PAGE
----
In that year an Atlanta designer Griggs made a plan to restore the old homes in the neighborhood. With the help of pioneers, the Inman Park Restoration Incorporated (IPR) was created (Bazemore). This corporation is what reestablished Inman Park as a historic place. The organization bought and refurbished old houses to resemble grand Victorian structures and sell them for twice as much as they are worth. Today that has become what Inman Park is known for. It’s vibrant colored houses, and detailed architecture gives Inman Park a flavor like no other. This can also be looked at as a positive side to gentrification. Despite its negative side effects, gentrification can also develop great neighborhoods with funded school systems, low crime rates, and job opportunities.

Occupational Segregation

Unfortunately for most people, gentrification is seen negatively. One reason is the lack of opportunity. When people are displaced due to gentrification, they lose access to the resources they once had. Black people have felt the effects of these changes the most. An article on racism and segregation by Chiquita A. Collins and David R. Williams discusses the specific ideas that have shaped the culture today. Collins and Williams state that residential racism is driven by the belief of black inferiority. The article states that whites believe blacks promote violence, are not hard working or intelligent, and are not self-supporting (Collins). These stereotypes have been used as the basis for separation and continue to create a trickle effect. Especially in the south, the city of Atlanta presents a great example of present day residential segregation. Although the population of Atlanta is 50% black, there is not much integration when it comes to residences or job opportunity.  In the school systems, “compared to whites, blacks have higher rates of high school dropout; those who do complete high school are exposed to a less demanding curriculum, lower teacher expectations, and have lower levels of skills and knowledge compared to their white peers (Collins). And without an education, these people have restricted access to good paying jobs which results in limited income. These constraints are largely due to location and displacement. Blacks have been displaced from the suburbs to the city, and back again, with limited transportation and generational immaturity, it is no wonder why incarceration rates are so high.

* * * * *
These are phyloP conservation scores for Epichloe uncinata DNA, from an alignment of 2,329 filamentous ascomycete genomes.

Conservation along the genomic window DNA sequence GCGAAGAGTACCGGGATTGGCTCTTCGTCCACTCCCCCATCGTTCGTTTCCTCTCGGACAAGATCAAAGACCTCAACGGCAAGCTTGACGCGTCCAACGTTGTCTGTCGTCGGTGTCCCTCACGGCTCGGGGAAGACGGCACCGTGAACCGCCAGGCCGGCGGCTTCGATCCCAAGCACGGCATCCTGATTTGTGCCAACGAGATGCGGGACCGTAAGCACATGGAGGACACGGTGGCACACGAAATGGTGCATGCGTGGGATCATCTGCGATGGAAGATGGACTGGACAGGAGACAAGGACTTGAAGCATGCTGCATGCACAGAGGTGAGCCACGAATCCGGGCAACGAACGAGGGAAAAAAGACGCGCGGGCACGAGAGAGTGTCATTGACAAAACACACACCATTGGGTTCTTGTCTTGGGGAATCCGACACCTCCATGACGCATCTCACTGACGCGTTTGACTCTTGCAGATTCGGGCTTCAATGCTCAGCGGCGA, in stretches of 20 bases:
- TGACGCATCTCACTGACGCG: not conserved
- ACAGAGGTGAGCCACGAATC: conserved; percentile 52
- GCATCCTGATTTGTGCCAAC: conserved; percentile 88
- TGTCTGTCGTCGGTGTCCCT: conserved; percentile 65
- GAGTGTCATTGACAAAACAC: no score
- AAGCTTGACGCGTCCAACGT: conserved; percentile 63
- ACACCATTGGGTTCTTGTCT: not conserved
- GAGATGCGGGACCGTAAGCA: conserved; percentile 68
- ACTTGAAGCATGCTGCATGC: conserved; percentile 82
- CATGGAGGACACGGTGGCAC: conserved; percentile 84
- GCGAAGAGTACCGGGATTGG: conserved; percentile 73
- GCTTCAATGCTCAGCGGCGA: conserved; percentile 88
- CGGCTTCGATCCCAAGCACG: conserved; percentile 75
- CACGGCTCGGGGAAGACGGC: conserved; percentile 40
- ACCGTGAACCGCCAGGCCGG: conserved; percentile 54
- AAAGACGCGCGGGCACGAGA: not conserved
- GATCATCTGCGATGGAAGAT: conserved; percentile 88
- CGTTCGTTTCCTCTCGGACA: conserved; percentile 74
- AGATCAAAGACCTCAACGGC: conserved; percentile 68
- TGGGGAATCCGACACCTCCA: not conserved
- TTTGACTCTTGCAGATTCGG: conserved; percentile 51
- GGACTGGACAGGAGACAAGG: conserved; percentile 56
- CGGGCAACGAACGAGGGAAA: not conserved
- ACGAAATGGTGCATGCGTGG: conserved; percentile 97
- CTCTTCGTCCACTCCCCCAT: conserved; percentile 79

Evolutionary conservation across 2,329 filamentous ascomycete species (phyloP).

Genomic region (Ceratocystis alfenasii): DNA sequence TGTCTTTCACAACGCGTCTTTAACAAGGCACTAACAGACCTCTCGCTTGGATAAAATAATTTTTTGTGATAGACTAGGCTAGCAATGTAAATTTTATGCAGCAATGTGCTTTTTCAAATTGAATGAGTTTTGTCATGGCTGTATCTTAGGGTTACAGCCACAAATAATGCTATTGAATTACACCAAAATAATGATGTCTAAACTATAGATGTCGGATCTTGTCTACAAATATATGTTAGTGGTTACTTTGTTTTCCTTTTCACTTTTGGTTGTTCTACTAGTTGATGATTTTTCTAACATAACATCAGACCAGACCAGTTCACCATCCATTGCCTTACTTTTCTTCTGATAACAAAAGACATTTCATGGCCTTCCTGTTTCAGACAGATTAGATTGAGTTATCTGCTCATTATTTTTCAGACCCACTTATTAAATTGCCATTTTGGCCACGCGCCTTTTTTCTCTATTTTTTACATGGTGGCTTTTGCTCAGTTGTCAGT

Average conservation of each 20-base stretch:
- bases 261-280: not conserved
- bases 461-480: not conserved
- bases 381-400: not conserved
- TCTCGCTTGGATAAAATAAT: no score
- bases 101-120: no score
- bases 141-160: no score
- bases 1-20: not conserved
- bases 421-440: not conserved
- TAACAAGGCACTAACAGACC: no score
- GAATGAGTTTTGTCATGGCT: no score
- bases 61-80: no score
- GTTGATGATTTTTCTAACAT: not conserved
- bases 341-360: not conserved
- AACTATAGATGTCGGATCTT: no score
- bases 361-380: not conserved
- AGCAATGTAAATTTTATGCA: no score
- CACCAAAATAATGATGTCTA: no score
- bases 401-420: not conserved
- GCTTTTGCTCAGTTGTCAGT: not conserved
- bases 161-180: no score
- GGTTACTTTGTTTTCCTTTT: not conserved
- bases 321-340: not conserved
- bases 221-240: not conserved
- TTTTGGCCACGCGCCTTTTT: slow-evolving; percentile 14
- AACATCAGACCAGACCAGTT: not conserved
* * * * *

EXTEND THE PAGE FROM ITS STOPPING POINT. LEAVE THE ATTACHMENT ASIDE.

Conclusion

Researchers at Clark Atlanta Unversity explain how the black population of Atlanta is changing. The article states that Atlanta is known as the “Black Mecca” and is rated one of the best cities for African Americans. It is one of the top 3 cities for black travelers. It has the most HBCUs, and it is also the fastest growing millionaire population in the U.S. (Bullard). The article does mention the poverty rate and states it is in the top 3 of 101 cities with most of its people below the 50% poverty level (Bullard). This is why it is referred to as a Paradox.